In the context of any creative project, there are 10 main questions that should always be answered. Talk through these questions within your team, or with your client to set the goal and scope of each project.
Knowing when the project is to be delivered tells a lot about the choices you will have to make at early stages. An emergency deadline may require a bigger team and budget, or a change in the project's specification to land it on time. On the other hand, a longer deadline might give you the chance to take your time preparing, which always leads to a smoother production phase.
Adapting your work and tone to who you are talking to is paramount. You will often hear about "engagement". Engagement usually means "people's positive reaction to your content". "Hey Bro! Wassup?" might work with your friends, but things might be quite different with your teachers and the bank manager.
How will you figure out whether your content strategy has been a success, or not, if you don't know what you want to achieve in the first place? Although this might sound like basic thinking, this is probably the key question - whether it's increased clicks, conversions or contacts, have in mind your goal before spending any money.
When getting into a creative process, people often start to feel powerful about the amount of information they can convey. Be careful, too much information often leads to nothing but the guarantee that you will leave people in doubt about what they have just learned. Focus on the key message. One core message per production is key to great engagement.
This is linked to the question about your eventual goal - There is way more than Youtube views or Facebook comments to determine a campaign's success for example n umber of registrations to an event, connected sales or appointments planned are very powerful metrics that can be directly linked to your content consultations... Metrics are defined depending on your goals and will condition the way you write your project.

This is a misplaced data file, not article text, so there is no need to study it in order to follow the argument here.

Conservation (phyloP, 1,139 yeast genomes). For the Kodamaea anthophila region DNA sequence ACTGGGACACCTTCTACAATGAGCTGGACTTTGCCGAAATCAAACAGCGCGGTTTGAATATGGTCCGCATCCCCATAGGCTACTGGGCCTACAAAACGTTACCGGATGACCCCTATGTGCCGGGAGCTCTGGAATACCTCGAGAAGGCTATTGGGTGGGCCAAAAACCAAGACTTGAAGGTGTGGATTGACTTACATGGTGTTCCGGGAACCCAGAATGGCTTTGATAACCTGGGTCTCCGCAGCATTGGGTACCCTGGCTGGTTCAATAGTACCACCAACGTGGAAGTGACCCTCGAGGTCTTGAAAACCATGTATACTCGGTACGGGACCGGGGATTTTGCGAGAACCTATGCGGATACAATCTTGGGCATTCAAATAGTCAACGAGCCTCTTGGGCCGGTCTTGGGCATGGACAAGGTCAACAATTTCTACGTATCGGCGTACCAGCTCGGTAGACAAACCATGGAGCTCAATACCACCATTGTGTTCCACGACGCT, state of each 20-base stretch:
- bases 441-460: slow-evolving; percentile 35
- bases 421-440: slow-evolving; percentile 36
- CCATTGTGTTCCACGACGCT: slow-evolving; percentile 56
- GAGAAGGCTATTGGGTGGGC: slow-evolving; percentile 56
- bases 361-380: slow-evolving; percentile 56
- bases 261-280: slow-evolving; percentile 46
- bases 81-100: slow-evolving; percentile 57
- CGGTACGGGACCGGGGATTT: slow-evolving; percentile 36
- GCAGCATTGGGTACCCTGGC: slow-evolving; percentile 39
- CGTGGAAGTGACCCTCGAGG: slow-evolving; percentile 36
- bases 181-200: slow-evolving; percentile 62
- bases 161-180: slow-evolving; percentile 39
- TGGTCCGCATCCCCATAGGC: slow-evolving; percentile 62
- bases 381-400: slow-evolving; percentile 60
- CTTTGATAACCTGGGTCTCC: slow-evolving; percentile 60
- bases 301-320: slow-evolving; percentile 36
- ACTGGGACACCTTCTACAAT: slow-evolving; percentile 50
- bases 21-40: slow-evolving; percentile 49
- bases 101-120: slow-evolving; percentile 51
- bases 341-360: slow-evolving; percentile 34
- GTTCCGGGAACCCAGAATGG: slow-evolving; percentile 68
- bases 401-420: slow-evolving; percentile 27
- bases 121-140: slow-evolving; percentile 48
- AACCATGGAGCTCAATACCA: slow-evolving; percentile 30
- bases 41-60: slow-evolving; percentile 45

Creating content is like buying a suit. You can buy a suit for 150€ or 3000€. Both are suits. But one might be ok for a local business meeting but not enough if you want to attend the Oscars ceremony.
People watch content in various occasions and in different contexts: facebook on the bus, computer screen at work, cell phone screens in the street when walking by... You want to adapt your content to what people are, but also to what people will be doing when they check it.
It can feel frustrating at first, but 80% of content production time usually takes place on paper. Why? Because it is way easier, cheaper and faster to change what was written on paper, than it is to recreate a 3D video from scratch because you changed your mind.
When projects get ambitious, this step is often forgotten or neglected. Producing various types of content can take time. Although adding elements on the way can always be done, it might impact budget or production schedule. Remember that every extra element or add-on costs the production team effort and time. We are flexible and always ready to adapt to new requirements, but in order to stay on track in terms of budget and delivery time, having a set list of assets you need to end up with from the start is essential.
References are key to get aligned on the guidelines. They might be from your competitors or on another market you want to inspire from. References help to refine goals, metrics, tone, budget... They are concrete examples of what you like and got inspired from. It is very useful for your creative team.
Here at Takeaway Content we love creating content that gets results. Reach out to us with your questions or tell us about your pre-creation questions.